Matt Brocklebank fancies getting a 66/1 chance on side as he takes an early look at the 2021 Randox Health Grand National at Aintree.
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Dealing with the festive walnuts can be a tricky enough pastime at this time of the year; cracking the Grand National before the ghost of Jacob Marley has paid a visit is an altogether more devilish task.
Let’s hope we’re all transformed into kinder, gentler people as this character-shaping year draws to a fairly sorry close, though a speculative – and responsible – long-term wager also helps warm the wintry soul I find, and there’s nowhere quite like Aintree when it comes to getting a big price about a good horse.
Tiger Roll – favourite for the 2021 Grand National at the time of writing as he seeks a third ‘straight’ win in the race after last year’s abandonment – is a very good horse, but he’s not quite as good these days as the BHA handicappers feel he is.
That’s the overriding impression from the legendary little gelding’s connections anyway, but I’m inclined to agree so we can let that mini-battle rumble on until the weights are published officially in early-February.
Tiger Roll’s trainer Gordon Elliott has a significant number of other runners potentially being geared towards Aintree on April 10, and they (presumably) include Ravenhill, who provided Jamie Codd with a record third victory in the National Hunt Chase at the Cheltenham Festival last March.
Easy to back on the day, in age-old fashion Ravenhill arrived on the scene travelling like the wrath of God at the top of the hill, and the rest is history.
Ravenhill, who has often come to life with a bit of sun on his back in the spring and summertime, right through from his point-to-pointing days, has spent this autumn and early-winter paddling away in pretty deep waters, including the Grade One Ladbrokes Champion Chase won by another stable companion, The Storyteller, at Down Royal.
He wasn’t the only horse, in an admittedly depleted field, to catch the eye in a three-mile Grade Two event at Navan on November 22, when facing the almost impossible task of trying to concede 2lb to Henry De Bromhead’s Gold Cup hope Minella Indo.
There was a mere flash of intent from Elliott too, when he included Ravenhill among the initial entries for the Becher Chase at Aintree earlier this month.
One suspects all he may have been fishing for was the British handicapper’s latest assessment of his 10-year-old and, though ultimately not declaring the horse to run, duly caught sight of it – a mark of 151. Noted, no doubt.
You could be forgiven for thinking Ravenhill very nearly made his way into the top section of this preview – and you’d be right – but the more I look back over replays of the Cheltenham race, the more I feel LORD DU MESNIL can beat him over an extra half a mile.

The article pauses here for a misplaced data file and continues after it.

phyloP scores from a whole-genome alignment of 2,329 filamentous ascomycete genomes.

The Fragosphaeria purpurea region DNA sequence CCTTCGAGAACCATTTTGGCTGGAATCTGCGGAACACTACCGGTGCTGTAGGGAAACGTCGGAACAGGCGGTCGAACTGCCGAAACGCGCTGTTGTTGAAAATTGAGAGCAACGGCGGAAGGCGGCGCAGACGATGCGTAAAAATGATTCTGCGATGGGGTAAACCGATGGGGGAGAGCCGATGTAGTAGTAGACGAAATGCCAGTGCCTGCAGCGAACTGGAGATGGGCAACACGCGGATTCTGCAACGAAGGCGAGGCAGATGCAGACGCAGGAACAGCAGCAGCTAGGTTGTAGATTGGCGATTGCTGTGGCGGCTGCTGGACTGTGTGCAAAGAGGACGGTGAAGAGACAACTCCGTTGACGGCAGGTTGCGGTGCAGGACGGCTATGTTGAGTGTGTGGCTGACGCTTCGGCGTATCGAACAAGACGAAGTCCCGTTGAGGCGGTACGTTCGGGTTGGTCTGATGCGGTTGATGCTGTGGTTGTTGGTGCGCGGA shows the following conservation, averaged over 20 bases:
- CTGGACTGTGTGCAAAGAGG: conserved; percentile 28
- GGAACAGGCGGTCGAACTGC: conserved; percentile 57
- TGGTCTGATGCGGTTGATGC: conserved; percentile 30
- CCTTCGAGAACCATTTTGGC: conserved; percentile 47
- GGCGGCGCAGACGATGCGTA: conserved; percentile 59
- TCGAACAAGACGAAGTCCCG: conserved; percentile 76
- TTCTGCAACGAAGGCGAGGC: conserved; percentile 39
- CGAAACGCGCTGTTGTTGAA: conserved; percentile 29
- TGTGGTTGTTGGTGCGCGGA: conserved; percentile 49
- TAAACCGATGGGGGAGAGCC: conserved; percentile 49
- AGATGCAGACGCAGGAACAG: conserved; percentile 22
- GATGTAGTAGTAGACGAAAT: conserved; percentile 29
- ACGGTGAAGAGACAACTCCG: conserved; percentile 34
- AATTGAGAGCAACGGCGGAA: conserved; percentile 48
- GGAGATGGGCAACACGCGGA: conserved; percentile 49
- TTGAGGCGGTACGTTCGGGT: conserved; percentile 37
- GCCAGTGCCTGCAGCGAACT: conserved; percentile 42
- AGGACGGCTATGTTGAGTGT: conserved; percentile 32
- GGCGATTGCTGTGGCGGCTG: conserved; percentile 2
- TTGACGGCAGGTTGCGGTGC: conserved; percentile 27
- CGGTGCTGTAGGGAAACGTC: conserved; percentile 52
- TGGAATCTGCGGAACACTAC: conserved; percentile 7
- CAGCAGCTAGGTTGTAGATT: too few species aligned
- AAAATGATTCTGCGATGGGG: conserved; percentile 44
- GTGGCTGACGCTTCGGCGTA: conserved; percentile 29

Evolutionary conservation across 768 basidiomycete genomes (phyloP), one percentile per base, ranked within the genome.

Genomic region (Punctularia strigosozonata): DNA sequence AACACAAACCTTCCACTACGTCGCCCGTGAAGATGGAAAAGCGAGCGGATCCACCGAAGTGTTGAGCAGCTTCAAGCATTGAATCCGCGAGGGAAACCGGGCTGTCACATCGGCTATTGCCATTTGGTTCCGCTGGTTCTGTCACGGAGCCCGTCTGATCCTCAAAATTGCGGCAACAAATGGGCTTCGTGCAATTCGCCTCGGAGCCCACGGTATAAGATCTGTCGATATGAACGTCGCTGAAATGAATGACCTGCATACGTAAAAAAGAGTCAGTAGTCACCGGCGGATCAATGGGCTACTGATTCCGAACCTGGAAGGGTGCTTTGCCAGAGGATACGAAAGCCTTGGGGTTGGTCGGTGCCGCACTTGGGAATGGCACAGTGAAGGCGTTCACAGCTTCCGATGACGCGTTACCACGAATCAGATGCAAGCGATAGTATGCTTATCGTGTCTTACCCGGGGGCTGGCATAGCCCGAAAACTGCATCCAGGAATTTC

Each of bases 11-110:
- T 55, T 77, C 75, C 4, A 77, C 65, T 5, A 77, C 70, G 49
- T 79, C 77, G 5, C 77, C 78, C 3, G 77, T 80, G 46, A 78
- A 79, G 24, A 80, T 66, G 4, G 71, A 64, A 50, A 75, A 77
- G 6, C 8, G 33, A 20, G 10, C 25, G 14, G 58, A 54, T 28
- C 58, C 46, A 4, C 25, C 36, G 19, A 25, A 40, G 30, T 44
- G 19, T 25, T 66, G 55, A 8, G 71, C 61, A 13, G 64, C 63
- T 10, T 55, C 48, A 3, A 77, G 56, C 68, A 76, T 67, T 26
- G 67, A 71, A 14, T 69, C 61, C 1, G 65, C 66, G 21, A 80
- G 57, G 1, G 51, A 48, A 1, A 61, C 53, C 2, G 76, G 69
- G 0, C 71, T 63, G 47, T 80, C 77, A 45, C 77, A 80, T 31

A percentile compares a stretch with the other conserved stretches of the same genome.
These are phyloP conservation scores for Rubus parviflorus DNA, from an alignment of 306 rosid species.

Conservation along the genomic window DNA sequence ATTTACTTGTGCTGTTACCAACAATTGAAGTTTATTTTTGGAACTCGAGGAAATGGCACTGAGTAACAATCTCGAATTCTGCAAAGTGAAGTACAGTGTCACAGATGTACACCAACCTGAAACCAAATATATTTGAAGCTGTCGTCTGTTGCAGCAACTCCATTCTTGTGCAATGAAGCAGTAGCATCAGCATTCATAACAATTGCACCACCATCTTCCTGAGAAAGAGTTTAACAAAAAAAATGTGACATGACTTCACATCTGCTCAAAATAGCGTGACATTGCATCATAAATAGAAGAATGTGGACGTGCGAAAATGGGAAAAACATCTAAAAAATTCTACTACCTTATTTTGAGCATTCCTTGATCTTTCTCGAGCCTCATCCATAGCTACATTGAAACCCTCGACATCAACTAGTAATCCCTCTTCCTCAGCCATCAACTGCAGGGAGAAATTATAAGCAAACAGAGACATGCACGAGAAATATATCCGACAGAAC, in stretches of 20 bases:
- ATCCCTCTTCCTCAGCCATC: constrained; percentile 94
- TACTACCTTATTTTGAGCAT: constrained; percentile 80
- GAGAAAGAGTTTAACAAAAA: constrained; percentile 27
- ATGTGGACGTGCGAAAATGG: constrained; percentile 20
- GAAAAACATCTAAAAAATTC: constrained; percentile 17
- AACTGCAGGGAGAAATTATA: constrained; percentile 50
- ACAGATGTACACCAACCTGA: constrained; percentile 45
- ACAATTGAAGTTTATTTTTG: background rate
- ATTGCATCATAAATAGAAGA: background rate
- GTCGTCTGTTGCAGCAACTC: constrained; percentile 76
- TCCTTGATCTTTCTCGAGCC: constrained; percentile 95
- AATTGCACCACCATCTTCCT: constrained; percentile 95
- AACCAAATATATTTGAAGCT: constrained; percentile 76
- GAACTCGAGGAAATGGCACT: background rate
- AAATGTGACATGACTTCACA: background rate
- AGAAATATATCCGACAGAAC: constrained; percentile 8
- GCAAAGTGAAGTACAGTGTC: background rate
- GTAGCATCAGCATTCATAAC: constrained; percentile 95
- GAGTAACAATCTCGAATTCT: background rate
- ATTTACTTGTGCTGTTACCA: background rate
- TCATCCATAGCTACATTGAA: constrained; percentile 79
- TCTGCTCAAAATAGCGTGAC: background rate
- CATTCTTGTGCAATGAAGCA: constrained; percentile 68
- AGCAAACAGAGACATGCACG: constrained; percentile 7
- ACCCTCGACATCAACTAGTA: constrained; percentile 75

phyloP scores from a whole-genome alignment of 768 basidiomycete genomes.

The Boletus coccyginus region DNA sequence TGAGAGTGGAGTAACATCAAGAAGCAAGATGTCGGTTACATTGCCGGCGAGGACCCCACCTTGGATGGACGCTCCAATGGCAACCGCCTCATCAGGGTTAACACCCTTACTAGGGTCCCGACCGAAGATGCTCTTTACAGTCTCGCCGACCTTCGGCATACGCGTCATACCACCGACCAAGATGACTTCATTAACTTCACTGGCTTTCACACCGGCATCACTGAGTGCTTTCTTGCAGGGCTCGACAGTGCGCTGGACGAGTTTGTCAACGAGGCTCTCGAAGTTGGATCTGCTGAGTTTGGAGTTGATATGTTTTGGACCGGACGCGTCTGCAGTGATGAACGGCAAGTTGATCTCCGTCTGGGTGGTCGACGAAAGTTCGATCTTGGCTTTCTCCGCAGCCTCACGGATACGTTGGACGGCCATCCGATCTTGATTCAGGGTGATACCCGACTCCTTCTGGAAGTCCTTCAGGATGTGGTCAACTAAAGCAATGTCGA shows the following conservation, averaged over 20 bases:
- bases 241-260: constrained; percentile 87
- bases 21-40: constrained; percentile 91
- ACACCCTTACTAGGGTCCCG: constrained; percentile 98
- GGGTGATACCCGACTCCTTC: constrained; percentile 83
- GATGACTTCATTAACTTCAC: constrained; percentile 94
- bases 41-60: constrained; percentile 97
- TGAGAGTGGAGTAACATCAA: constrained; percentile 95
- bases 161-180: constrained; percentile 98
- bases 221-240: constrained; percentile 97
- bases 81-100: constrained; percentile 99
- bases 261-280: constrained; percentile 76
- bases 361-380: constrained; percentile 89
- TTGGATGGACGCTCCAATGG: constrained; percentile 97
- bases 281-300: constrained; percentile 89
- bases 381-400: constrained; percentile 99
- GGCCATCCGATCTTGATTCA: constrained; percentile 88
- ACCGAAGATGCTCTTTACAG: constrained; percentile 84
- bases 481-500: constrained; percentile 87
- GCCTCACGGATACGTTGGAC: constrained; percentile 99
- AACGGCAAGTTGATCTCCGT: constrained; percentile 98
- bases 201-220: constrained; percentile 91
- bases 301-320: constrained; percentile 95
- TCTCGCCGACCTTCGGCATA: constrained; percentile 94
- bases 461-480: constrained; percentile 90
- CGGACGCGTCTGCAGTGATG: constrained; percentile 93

Elliott isn’t the only one plotting them up for Aintree after all. And Lord Du Mesnil’s trainer Richard Hobson first mentioned the Grand National for this horse after he’d thrashed Perfect Candidate to complete a hat-trick of handicap chase victories at Haydock in December 2019.
His campaign, like the rest of us, came to an abrupt end at the Festival in the spring, via another fantastic effort when second behind Smooth Stepper back at Haydock in the Grand National Trial, and I’d be amazed if the already pencilled-in target for April 2021 wasn’t immediately rubbed out and replaced with something a little more permanent.
If the novice hurdle comeback outing at Kelso wasn’t enough to confirm that impression, the tilt at the Grand Sefton certainly should have been.
I wouldn’t be mad keen on backing French-breds on their first outing over the Grand National fences (though there have been five French-bred winners down the years, plus notable exceptions in other races here such as Vieux Lion Rouge, who is clearly a stone better over the course than anywhere else), and Hobson seemingly wasn’t willing to take the chance by going straight there in the spring without getting some experience into his big hope.
But the way the horse jumped – bar a shuddering mistake two out – left no doubt as to how well he’d taken to the place. It was a superb sighter in the circumstances, over a trip the thick end of two miles short of the long-term target.
They were going too quickly for him from soon after halfway, but he wasn’t all that far behind when hitting the second-last fence quite hard, which eventually saw him trail home ninth rather than finish a bit closer, potentially a whole lot closer given how well we know he stays on soft ground.
The handicapper has offered some slack on the back of that too, easing Lord Du Mesnil a couple of pounds to a mark of 150, so he’d be 2lb better off with Ravenhill as things stand.
Quite how their seasons pan out from here is up in the air and, having backed him for Aintree, it would be preferable to see Lord Du Mesnil run in something like a staying handicap hurdle rather take up his Christmas engagement in the Coral Welsh National at Chepstow.
Either way, at 66/1 I’m happy to take the plunge so far out with a vastly experienced, young horse who shaped so encouragingly on his first try over the unique obstacles.
It’s also worth noting just how significant the National Hunt Chase has been over recent years in producing quality stayers, such as Minella Rocco and Native River, subsequent National third Rathvinden, plus Tiger Roll himself. Last year’s event may not have had quite so much depth to it but the front two did pull 28 lengths clear of the third.
As for underfoot conditions in April, you can rule out a fast-ground National these days and I’d much rather side with a horse who would be perfectly comfortable with some rotten weather in the week leading up to the race, rather than banking on the sun showing up. This is England, after all.
Posted at 0800 GMT on 23/12/20
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